Thursday, July 14, 2005

Paddling and Swatting

Well Daphne the Science Guinea Pig is much better thanks to constant “basting” with Betadine. We’ve acquired those new day touring kayaks, Perception Carolina 13.5 and Carolina 14.5 and we chose not to go with Hully Rollers but Yakima Kayak stackers and boat loaders. Our days of renting water craft are over. Had to keep my student away from the trolling motors, we’re going to work on upper body strength and character.

Paddlefest 2005 sealed the deal on the Kayaks. A map of Canada and conversations with other paddlers landed us in Algonquin Provincial Park in Ontario, Canada for our first major adventure. We are currently reading: “A Paddler's Guide to Algonquin Park (Paddler's Guide)” and “Frommer's Algonquin Provincial Park” and awaiting our Algonquin Canoe Routes Map from the “Friends of Algonquin” bookstore. We’ll probably go to some local lakes to practice what we’ve learned in our clinics and classes. From what we understand, a paddle and a fly swatter are necessary in Canada this time of year. Our kayaks are of the “tippy” nature for beginners, so paddling and swatting seem like a skill that needs to be learned and practiced. I suppose we could invest in some Deet.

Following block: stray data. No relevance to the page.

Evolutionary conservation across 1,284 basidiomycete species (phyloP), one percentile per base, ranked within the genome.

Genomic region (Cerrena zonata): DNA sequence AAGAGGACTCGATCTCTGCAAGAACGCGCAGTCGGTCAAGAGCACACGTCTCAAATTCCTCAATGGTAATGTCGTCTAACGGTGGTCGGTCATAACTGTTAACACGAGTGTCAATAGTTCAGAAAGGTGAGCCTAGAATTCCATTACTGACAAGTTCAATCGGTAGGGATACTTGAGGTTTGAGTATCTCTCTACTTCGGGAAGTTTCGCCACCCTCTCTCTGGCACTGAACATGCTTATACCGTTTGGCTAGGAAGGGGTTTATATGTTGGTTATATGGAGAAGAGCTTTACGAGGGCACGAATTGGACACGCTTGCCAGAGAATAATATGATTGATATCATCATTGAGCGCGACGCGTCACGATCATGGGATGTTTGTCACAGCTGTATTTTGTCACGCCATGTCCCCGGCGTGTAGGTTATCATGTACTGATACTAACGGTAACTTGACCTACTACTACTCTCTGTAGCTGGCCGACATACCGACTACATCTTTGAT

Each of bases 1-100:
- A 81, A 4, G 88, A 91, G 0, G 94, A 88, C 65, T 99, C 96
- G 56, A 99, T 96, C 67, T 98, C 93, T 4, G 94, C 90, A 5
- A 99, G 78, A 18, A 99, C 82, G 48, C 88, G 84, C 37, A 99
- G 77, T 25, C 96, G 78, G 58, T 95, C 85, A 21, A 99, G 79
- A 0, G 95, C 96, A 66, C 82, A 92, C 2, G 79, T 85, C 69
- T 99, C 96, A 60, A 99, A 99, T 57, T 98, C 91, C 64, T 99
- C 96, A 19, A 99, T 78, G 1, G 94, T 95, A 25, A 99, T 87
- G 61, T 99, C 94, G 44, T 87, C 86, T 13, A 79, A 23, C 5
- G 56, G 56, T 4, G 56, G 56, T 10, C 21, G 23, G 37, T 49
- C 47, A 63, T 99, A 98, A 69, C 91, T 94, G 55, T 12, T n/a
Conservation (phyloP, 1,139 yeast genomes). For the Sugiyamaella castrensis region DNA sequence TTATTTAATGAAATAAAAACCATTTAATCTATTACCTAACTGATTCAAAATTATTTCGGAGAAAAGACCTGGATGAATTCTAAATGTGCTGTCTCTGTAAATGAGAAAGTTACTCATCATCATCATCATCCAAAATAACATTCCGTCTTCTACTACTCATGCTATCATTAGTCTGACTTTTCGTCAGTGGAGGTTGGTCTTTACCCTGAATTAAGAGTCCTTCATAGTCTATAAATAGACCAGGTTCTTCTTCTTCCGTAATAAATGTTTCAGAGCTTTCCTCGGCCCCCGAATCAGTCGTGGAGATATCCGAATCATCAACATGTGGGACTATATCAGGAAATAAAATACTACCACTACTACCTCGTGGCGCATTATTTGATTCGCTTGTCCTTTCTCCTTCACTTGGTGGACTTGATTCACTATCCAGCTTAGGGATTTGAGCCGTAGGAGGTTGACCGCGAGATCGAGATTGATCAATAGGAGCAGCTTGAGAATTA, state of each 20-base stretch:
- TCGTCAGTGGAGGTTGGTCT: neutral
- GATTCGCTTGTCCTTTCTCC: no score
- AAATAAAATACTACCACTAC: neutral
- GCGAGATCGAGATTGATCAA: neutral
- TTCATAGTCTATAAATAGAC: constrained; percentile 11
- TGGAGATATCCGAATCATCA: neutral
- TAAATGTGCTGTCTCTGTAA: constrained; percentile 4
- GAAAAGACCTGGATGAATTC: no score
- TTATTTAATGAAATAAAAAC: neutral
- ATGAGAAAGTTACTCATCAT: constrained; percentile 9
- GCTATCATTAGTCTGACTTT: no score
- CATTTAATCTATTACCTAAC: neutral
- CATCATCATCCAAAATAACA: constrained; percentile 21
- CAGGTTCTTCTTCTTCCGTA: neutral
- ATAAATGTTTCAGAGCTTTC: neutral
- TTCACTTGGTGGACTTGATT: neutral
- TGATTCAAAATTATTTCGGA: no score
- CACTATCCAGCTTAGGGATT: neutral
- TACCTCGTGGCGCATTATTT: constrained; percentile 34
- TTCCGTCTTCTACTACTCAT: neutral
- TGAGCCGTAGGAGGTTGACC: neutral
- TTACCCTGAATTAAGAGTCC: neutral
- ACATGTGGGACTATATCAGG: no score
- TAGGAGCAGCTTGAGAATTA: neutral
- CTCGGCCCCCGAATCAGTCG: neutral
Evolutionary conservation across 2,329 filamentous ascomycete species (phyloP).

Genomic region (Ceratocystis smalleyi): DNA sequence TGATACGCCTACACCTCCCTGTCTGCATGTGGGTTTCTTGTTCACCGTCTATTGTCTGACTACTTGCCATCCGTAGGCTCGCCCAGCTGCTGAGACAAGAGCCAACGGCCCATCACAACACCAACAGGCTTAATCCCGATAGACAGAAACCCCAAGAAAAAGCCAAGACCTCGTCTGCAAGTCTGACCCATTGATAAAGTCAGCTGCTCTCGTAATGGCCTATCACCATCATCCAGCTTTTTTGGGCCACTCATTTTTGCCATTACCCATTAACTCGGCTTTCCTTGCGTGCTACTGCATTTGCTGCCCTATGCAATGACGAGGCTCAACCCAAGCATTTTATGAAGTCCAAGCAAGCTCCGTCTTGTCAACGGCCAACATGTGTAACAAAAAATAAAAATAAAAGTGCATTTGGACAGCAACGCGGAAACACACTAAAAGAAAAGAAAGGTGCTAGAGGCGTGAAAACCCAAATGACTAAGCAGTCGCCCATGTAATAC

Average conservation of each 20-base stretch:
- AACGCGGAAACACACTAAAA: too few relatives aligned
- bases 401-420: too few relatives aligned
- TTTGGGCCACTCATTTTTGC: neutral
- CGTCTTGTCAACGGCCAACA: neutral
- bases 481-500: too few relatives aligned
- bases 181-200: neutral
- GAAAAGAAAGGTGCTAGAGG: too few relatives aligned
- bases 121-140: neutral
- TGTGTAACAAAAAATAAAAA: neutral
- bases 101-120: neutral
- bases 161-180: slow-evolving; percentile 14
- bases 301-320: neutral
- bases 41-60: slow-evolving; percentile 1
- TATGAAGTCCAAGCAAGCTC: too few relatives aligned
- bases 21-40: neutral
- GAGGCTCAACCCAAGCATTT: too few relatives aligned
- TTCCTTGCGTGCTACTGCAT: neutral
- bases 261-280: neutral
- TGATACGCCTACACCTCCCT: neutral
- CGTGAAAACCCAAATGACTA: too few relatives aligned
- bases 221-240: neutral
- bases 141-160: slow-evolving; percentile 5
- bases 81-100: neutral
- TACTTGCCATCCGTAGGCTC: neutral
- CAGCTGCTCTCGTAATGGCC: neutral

Now all we have to do is get the rest of the overgrown boxwoods out of the backyard and we are good to go....

Tuesday, July 05, 2005

The Twenty Five Thousand Dollar Pig, Nerd Parties and Crazy Expectations